Plays: 30

“Pride (In the Name of Love) [Live]” by U2

(Words: Bono, Music: U2, Album: Rattle and Hum, Island Records 1988)

Early morning, April 4

A shot rings out in the Memphis sky

Free at last, they took your life

The could not take your pride

For many, these words are the most memorable of all of U2’s lyrics and for me, they immediately leap to mind when I think of the band so it is only fitting that today, April 4, I discuss this song. While not my favorite U2 song, it is a good starting point for my relationship with the band.

In the 80s, I grew up with U2. I don’t mean that I was always a big fan and they had a tremendous influence on me the entire decade, but that as I expanded my interests, I began to appreciate them more. For a long time, I couldn’t figure out what the big deal about U2 was: they didn’t have long hair and their songs didn’t even have guitar solos. I listened to my uncle’s Under a Blood Red Sky album over and over and, at the time, got to see the entire concert video on MTV what seemed like every other weekend and got to see the live video for “Sunday, Bloody Sunday” (which Bono assures us is not a rebel song) seemingly every hour. Someone on MTV was making us listen to U2 a lot, so there had to be a reason. Eventually, they became popular and mainstream enough to make it onto virtually every radio station and I remember being glad to hear “With or Without You” or “Where the Streets Have No Name” while riding in the back of the car with my parents on our trips between Buffalo and Erie. I found that I began to appreciate the subtleties of The Joshua Tree and eventually the diversity and passion on Rattle and Hum. I went back and listened to their older albums I had previously dismissed and rediscovered gems like “New Year’s Day” and “I Will Follow.” I counted myself a U2 fan.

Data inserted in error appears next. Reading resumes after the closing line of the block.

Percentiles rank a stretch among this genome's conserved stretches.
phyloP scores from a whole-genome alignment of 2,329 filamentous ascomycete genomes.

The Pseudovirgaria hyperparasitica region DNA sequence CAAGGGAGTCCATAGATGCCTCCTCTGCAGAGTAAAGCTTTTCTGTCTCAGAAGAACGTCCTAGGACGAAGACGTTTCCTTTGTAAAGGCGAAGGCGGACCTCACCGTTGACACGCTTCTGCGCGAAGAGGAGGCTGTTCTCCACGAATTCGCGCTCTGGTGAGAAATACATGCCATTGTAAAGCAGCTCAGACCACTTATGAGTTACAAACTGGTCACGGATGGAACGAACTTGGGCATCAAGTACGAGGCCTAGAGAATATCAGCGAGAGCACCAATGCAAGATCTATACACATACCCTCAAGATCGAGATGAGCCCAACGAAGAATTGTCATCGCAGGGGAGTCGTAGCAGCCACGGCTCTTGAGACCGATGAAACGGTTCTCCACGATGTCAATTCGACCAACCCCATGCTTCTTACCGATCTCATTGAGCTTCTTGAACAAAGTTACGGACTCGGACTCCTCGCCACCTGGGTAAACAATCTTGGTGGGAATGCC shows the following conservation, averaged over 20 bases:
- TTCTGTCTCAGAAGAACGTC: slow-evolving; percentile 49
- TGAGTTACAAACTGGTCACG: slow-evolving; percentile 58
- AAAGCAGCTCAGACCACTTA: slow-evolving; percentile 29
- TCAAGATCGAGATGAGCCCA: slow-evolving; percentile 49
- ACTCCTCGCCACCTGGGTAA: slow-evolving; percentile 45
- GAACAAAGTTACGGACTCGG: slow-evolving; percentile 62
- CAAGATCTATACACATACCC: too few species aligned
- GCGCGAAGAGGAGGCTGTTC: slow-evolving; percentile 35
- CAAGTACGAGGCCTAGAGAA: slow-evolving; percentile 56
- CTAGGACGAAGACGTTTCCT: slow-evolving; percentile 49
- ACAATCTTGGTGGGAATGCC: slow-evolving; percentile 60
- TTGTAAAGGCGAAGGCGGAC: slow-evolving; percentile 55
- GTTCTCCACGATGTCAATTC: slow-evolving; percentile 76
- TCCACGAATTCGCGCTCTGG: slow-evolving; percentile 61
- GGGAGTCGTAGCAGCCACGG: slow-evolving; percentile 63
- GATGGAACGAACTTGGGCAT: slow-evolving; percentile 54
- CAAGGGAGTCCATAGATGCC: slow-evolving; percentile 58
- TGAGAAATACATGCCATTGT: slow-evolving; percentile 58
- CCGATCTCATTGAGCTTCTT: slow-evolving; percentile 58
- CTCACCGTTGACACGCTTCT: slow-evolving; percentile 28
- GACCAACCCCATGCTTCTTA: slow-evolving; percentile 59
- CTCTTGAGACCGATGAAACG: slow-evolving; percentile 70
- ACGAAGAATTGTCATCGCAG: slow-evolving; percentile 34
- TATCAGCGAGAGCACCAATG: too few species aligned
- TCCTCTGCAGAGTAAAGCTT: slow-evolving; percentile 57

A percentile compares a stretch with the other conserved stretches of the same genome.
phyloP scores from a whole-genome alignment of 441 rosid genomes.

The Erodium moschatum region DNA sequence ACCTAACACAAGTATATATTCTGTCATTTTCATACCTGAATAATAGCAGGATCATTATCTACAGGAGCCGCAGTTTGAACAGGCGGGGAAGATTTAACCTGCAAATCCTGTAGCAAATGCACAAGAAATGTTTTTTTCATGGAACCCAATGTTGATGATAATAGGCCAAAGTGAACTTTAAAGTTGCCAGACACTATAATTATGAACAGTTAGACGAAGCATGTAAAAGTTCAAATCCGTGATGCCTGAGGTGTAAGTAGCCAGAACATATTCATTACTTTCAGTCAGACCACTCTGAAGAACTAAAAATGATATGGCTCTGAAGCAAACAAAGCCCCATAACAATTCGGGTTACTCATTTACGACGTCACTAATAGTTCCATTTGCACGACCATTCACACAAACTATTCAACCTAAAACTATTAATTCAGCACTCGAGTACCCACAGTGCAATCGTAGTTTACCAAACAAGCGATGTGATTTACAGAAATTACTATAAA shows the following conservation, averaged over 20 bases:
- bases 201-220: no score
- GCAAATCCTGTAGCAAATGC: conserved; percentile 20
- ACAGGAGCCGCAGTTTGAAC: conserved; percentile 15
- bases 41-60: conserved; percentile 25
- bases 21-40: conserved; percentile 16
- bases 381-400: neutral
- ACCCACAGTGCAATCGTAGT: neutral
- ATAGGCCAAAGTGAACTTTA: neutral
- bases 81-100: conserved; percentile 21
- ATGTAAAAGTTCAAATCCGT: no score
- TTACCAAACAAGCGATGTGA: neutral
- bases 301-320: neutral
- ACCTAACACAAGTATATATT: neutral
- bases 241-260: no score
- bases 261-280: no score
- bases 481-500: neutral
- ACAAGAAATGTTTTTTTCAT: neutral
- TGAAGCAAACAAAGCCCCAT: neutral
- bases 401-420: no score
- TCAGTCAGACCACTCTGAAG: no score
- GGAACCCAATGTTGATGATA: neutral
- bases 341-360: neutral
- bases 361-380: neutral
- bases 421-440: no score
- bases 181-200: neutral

But something else happened along the way. U2 began to educate me on American Civil Rights and the Irish Civil War at the same time. As I dug deeper into their work, I began to wonder why this politically charged band from Ireland would be singing about MLK when no one else was. What did he have to do with the Ireland they sang about in “Sunday Bloody Sunday”? At some point, I finally realized that they weren’t singing about individual incidents or people, but about the struggle for freedom which so many people in the world have had. They were singing, most importantly, about bringing people together through their similarities instead of keeping them apart because of their differences. Their most famous “protest” song, “Sunday Bloody Sunday,” refers to two separate incidents between the British and Irish known as Bloody Sunday (1920 and 1972) but they also would have been aware of another Bloody Sunday involving a Civil Rights March organized by King in 1965. Despite the horrific images in that song, the overlying message is reflected in the line “We can live as one.” And that unifying spirit is the most important thing I learned from U2 in the 80s, but I wouldn’t have begun to think about it without “Pride (In the Name of Love).”

On a final note, I chose the live version because of the singalong with the fans which seems to advance the theme of unity throughout their works.

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